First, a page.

The average family evacuated from Gaza during the 2005 disengagement will end up costing the state NIS 3 million, according to Zvia Shimon, the head of the Sela administration in charge of handling the evacuees.
In an interview with TheMarker, Shimon said the figure included the compensation the settlers received, most of which was intended for replacement housing, as well as money for moving expenses and temporary housing. There are also costs involved in purchasing new housing, replacement of farmland and miscellaneous other compensation - and the figures seem to be climbing daily.
These numbers are not final because work has started on the construction of only two of the 24 new permanent settlements for the evacuees. Not a single family has moved into the permanent housing being prepared by the state.
Shimon refuses to give a date for settling the evacuees in permanent housing.
Shimon confirmed that some people helping to relocate the Gaza evacuees feel that the state would have saved money by paying the families the total costs of relocation - instead of it managing the settling of the families in their new homes. But Shimon says keeping the families together in groups according to their former settlements was the right decision.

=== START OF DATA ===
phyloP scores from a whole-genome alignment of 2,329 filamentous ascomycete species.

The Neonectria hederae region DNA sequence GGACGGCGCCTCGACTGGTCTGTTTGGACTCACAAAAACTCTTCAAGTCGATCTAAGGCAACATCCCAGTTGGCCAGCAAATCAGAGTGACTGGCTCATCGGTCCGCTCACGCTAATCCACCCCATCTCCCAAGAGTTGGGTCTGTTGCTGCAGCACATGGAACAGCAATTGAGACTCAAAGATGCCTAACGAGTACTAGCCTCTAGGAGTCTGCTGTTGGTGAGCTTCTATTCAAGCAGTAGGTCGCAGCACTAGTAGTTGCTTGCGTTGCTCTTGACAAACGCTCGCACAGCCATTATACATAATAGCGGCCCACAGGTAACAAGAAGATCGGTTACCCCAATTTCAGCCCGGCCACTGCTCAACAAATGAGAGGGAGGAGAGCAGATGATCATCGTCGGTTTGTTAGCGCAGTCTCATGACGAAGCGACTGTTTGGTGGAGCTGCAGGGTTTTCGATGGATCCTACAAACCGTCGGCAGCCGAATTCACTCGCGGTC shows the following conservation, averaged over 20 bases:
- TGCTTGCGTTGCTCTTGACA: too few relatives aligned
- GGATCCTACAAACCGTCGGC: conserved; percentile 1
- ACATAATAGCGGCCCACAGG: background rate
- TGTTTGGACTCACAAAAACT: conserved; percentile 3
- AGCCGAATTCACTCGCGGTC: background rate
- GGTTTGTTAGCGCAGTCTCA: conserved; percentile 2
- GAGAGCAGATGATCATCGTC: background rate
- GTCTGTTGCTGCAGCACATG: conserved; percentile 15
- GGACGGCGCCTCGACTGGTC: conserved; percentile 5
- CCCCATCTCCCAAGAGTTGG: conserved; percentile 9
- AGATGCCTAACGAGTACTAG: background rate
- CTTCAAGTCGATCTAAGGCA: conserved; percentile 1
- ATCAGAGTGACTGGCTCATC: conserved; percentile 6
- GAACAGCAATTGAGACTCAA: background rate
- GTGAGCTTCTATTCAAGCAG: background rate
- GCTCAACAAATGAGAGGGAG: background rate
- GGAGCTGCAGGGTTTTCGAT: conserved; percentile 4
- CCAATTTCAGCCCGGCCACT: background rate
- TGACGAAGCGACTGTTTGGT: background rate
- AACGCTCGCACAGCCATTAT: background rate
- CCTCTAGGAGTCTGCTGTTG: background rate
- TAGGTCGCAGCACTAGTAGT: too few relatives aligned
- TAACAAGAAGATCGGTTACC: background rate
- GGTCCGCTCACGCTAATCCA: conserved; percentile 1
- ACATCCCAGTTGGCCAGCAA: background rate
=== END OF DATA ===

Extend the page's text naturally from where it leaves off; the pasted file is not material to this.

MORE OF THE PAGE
A total of 4,000 families were evacuated from Gaza. At the beginning of this year, the treasury estimated that the total cost of the disengagement would be NIS 7 billion, including compensation for businesses and infrastructure. However, according to what Shimon has stated, the total cost will exceed NIS 12 billion.
The Sela disengagement administration has a budget of NIS 14 million and employs 90 full-time employees. Shimon says that she is negotiating with the treasury to raise the budget to NIS 20 million.
Over the past two years since the disengagement the state has recognized the need for additional compensation above what was originally budgeted.
The Prime Minister's Office reached an agreement with a lobby of MKs pushing for increased benefits for the evacuees. One example is additional compensation of up to NIS 145,000 for the children of these families, which will cost an estimated NIS 600 million.
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